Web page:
"If we could sniff or swallow something that would, for five or six hours each day, abolish our solitude as individuals, atone us with our fellows in a glowing exaltation of affection and make life in all its aspects seem not only worth living, but divinely beautiful and significant…” Aldous Huxley
Mark Zuckerberg’s first selection for his book club, Moises Naím’s The End of Powerwas an apt one. The book, as the Facebook CEO put it, “explores how the world is shifting to give individual people more power that was traditionally only held by large governments, militaries and other organizations.”
I shared with you last week the first of four top-level insights gathered via the research I conduct every year (thanks to the sponsorship of my friends at KANA, a Verint company). If you have not read them, you can read the high level entry here.
I’m intrigued by the reaction that has unfolded around the Facebook “emotion contagion” study. (If you aren’t familiar with this, read this primer.) As others have pointed out, the practice of A/B testing content is quite common. And Facebook has a long history of experimenting on how it can influence people’s attitudes and practices, even in the realm of research. An earlier study showed that Facebook decisions could shape voters’ practices. But why is it that *this* study has sparked a firestorm?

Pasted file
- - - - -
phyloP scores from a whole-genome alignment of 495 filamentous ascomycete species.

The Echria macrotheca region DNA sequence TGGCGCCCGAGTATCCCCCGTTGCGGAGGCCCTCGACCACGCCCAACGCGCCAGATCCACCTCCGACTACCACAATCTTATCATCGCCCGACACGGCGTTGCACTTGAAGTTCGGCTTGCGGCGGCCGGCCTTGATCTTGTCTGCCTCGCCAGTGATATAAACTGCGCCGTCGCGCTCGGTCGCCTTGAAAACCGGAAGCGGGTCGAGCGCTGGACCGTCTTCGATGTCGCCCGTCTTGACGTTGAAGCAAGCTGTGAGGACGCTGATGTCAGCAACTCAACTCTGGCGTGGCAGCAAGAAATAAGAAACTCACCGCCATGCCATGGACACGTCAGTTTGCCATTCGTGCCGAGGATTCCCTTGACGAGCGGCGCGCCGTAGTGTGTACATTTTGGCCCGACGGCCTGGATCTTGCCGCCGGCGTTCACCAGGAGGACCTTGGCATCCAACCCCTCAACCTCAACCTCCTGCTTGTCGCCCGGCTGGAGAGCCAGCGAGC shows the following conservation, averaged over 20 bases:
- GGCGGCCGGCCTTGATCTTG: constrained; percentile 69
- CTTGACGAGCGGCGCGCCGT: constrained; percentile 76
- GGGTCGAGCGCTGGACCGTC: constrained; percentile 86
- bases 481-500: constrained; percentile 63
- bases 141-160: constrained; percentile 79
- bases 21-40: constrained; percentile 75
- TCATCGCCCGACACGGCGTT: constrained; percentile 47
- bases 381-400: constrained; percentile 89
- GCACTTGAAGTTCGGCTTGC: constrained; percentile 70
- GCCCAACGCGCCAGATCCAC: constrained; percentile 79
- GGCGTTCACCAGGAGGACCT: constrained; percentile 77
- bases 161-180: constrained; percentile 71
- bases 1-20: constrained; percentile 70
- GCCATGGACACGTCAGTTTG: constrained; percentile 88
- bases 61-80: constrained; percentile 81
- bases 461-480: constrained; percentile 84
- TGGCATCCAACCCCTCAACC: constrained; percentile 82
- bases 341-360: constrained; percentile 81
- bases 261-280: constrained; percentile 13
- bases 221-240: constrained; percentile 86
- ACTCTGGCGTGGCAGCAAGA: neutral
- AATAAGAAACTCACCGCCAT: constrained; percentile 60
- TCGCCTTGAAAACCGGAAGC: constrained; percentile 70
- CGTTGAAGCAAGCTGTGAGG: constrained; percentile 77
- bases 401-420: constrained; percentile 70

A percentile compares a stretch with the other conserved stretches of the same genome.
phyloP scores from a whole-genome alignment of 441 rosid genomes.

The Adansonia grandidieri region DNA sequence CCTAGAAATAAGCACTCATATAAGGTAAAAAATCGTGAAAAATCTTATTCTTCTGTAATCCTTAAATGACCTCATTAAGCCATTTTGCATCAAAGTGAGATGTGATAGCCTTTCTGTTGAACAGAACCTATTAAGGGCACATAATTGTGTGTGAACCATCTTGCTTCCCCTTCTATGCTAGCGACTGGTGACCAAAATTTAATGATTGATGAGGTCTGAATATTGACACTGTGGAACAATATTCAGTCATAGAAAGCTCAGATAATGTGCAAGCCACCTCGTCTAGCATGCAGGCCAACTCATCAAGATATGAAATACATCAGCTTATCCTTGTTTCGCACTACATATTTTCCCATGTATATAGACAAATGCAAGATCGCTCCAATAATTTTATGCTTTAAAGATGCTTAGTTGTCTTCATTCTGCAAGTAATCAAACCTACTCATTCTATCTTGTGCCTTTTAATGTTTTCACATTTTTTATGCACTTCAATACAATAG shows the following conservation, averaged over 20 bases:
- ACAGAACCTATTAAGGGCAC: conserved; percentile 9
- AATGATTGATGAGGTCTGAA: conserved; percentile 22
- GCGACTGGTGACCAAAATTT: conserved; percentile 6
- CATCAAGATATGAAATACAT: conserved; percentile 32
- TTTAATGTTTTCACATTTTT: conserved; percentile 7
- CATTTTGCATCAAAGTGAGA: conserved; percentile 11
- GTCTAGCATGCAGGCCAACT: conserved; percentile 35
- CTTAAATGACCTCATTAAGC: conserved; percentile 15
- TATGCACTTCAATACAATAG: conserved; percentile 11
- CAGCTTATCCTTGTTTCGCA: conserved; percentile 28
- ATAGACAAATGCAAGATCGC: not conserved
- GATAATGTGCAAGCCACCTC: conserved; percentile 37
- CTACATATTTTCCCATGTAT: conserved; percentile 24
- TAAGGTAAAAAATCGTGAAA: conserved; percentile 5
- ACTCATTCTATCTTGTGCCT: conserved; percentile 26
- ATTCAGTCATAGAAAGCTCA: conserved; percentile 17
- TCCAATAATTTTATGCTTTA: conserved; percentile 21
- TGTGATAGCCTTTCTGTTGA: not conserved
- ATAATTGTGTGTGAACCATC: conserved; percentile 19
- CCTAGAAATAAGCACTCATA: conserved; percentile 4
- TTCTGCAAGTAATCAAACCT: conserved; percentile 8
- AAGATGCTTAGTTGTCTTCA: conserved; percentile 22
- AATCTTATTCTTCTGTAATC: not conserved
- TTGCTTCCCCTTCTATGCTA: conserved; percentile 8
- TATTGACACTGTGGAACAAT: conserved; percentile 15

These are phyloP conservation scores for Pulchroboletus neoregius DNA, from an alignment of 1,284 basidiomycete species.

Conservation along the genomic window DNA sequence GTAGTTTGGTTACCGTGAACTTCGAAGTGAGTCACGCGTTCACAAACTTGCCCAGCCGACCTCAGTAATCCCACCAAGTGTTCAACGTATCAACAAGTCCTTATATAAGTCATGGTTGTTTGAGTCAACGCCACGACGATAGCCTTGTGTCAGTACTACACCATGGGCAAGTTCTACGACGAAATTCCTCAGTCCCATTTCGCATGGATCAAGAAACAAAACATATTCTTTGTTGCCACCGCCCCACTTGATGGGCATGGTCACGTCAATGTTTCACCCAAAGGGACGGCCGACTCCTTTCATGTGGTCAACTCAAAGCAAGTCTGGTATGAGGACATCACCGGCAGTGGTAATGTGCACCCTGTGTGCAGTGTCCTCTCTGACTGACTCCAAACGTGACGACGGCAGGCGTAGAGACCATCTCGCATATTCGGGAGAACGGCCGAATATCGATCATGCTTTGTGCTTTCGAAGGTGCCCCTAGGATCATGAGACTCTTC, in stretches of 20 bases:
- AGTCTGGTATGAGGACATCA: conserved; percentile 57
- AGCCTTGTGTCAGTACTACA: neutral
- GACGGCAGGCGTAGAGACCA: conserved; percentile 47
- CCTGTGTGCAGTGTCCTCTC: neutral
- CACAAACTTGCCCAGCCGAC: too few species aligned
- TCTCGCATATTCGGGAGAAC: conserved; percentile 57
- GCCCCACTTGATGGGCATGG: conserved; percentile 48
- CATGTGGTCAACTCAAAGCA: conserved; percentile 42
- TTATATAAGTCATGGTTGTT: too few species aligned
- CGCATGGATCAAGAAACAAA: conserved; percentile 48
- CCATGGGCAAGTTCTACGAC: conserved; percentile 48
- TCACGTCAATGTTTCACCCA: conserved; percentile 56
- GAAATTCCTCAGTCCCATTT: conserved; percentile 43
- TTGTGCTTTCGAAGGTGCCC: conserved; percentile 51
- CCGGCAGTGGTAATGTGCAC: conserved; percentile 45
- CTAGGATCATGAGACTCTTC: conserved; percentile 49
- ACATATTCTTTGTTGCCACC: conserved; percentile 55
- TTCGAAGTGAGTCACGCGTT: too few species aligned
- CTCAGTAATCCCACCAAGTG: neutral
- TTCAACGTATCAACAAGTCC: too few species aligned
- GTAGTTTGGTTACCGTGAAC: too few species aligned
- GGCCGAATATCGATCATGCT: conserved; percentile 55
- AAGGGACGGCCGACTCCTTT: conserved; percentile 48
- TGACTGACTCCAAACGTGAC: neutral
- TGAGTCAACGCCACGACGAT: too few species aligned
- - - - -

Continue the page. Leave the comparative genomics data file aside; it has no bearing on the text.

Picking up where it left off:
Most people who encounter a link to this post will never read beyond this paragraph. Heck, most people who encountered a link to this post didn’t click on the link to begin with. They simply saw the headline, took note that someone over 30 thinks that maybe Snapchat is important, and moved on to the next item in their Facebook/Twitter/RSS/you-name-it stream of media. And even if they did read it, I’ll never know it because they won’t comment or retweet or favorite this in any way.